As I sat starring blankly at my laptop screen, an eclectic mix of experiences in my 17 years of life flashed before my eyes. Okay, so that might be a slight exaggeration, but I really did feel utterly overwhelmed by the open-ended Common Application essay prompts that stared right back at me. This 650-word essay would really be the mother of all essays.
It is no secret that the U.S. college application process is one tough nut to crack. Perhaps the time consuming and at times diabolical task that goes by the name ‘CommonApp’ brings back fond memories in many students’ minds of how they spent countless hours traipsing through it’s territory… But in all seriousness the commonapp is more than just a perfunctory task nagging at students in their senior year; it requires students to ask themselves the great and terrible questions. Questions that force us to look back at our lives, at the highs and the lows, and to determine which are the moments we want college admission officers to see.
The US college application is unique in the way that it is very much a personal journey. An introspective one. U.S. universities, in particular the elite universities, want to know students on a much more intimate level than just numbers and grades and the Common Application is a reflection of these values. As an international student, at times I felt overwrought by the commonapp and to add fuel to the fire, I was the first student to apply to U.S. universities at my high school in New Zealand. My teachers and I often found ourselves lost in the labyrinth of the commonapp.
The differences between applying to a college in the U.S. and in New Zealand or Australia are immense. It took me about 15 minutes each to submit my online application to Auckland University and Melbourne University while it took me several weeks, if not, months to complete my Common App. I needed to select my choice of majors on the Auckland and Melbourne application while I had the luxury of putting down ‘undecided’ on the commonapp. The very fact that in many countries around the world, at a click of a button or a tick of a box, students are required to hastily select their plan of study for the next three or four years with very little flexibility in changing that proposed major at the callow age of seventeen is absurd. At seventeen how does one truly know what they want to be studying? To be identified by a specific concentration can be very daunting for the undecided students like myself. On the other hand, the freedom to explore a wide array of subjects before cementing a more specialised path is far more ideal.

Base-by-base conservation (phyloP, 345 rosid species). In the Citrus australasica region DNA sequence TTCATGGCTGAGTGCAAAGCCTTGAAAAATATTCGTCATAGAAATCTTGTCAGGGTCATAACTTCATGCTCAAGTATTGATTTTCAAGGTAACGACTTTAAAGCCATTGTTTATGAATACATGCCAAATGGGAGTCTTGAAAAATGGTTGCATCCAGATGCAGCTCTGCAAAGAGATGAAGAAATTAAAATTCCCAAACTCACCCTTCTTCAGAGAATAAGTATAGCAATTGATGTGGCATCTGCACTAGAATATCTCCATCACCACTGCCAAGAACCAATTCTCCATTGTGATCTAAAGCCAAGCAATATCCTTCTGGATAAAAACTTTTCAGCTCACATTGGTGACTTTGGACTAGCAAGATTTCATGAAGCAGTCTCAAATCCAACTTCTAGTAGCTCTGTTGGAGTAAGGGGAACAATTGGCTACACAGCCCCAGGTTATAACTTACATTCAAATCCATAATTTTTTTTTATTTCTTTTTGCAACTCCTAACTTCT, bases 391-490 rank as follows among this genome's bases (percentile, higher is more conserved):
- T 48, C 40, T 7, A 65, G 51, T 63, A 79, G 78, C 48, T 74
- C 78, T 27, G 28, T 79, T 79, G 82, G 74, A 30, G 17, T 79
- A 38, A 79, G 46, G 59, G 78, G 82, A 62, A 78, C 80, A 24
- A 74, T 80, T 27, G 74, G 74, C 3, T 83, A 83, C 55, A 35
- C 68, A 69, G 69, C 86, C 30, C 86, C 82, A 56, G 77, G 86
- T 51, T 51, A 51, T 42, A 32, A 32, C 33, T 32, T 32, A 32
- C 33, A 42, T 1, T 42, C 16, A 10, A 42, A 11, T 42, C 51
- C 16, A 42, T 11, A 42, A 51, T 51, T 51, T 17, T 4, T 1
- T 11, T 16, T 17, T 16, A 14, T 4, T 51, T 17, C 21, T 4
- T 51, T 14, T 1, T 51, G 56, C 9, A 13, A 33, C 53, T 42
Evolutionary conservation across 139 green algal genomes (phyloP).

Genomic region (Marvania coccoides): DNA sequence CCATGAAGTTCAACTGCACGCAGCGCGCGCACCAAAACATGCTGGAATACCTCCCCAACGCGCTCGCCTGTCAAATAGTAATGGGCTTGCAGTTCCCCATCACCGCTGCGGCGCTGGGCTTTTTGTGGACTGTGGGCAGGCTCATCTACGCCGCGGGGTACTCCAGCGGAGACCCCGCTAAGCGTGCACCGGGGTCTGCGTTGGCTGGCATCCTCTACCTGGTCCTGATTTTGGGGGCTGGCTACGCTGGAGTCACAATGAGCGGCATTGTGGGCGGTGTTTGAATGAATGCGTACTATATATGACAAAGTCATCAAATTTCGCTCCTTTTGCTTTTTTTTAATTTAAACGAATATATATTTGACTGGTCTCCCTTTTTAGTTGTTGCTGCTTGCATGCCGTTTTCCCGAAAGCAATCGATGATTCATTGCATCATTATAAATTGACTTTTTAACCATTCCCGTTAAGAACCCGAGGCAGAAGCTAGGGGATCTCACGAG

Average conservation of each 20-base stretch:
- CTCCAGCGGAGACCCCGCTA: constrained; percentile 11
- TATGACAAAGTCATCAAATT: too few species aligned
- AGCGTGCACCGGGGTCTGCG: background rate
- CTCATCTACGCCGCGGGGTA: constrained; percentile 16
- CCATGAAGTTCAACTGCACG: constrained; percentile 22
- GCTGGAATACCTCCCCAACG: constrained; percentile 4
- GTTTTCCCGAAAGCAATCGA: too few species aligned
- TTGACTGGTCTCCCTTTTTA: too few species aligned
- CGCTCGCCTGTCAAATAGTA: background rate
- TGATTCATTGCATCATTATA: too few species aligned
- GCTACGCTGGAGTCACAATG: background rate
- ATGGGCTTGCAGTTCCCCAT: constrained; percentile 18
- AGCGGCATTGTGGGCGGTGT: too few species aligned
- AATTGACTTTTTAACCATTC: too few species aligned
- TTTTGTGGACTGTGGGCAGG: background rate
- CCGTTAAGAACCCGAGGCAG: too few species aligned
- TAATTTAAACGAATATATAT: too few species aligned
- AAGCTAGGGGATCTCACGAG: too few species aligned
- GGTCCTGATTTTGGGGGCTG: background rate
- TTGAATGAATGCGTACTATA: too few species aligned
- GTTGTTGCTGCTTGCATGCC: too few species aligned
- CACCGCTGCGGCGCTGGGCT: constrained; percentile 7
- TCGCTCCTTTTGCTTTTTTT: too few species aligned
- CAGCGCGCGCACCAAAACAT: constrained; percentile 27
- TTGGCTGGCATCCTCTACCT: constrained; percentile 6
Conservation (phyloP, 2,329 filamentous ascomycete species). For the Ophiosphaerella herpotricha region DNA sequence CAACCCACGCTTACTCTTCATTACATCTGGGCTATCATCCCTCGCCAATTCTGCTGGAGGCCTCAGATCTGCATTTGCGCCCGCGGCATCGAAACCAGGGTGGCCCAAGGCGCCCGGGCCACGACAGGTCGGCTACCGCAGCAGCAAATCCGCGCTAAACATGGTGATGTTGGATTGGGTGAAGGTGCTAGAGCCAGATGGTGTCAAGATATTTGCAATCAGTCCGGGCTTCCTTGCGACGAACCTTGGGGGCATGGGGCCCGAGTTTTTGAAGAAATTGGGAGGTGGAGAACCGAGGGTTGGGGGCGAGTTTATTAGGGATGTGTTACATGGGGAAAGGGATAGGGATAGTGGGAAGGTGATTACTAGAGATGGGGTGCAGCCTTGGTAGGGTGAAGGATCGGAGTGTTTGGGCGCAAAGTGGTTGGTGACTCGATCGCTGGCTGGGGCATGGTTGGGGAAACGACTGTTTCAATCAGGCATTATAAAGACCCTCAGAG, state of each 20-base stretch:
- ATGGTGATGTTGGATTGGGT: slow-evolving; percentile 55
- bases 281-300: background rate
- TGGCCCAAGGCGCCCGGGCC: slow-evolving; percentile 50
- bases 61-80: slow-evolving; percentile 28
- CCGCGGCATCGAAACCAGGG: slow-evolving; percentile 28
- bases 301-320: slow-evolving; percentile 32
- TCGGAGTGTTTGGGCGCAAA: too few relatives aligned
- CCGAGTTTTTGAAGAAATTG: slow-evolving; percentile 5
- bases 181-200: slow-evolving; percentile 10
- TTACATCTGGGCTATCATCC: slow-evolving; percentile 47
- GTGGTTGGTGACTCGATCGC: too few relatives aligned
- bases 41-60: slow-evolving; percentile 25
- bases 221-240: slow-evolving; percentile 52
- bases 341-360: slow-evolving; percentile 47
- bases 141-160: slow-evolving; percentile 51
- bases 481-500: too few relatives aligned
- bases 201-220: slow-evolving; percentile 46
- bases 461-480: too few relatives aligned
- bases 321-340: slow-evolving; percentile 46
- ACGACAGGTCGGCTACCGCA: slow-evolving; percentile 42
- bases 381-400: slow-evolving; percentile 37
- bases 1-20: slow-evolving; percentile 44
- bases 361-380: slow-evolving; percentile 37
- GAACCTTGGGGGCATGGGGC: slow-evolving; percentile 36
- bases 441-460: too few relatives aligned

The trademark ‘liberal arts education’ in the U.S. starts long before one sets foot on campus. The application itself gives a teaser of the type of education you will be exploring. Underneath all the demographics, grades, and awards, there lies a human being—a human being that has varied interests and quirks and talents outside the field of academia.
In essence, if a complete stranger were to read through my entire application, they would know me pretty well by the last page. Heck, by the time I submitted my commonapp as the early decision deadline loomed around the corner, I felt I had learned more about myself. As students, we rarely ever stop to examine ourselves as people. For many, the stress of deadlines and exams all while trying to balance a social life and extra-curricula’s leaves very meagre time for self-reflection. Self-reflection is what the personal and supplemental essays force us to dwell on. Self-reflection, I think, is what is needed to move us closer to our dreams and goals.
And if I wasn’t already so set on going to study in the United States, after completing the Common Application I was all the more sure that the U.S. is where I want to be living the four most life changing years in my life thus far. The sole purpose of going to college is not to graduate with flying colours, but rather to foster personal growth and enrichment. That, in my humble opinion can only be achieved by becoming a curious, well-rounded individual. Similar to how the commonapp wanted to know me better than my GPA and SAT score, I long to receive more than a just ‘degree’ from college. An enriching education transcends the classroom just as a holistic application asks you for more than your transcript.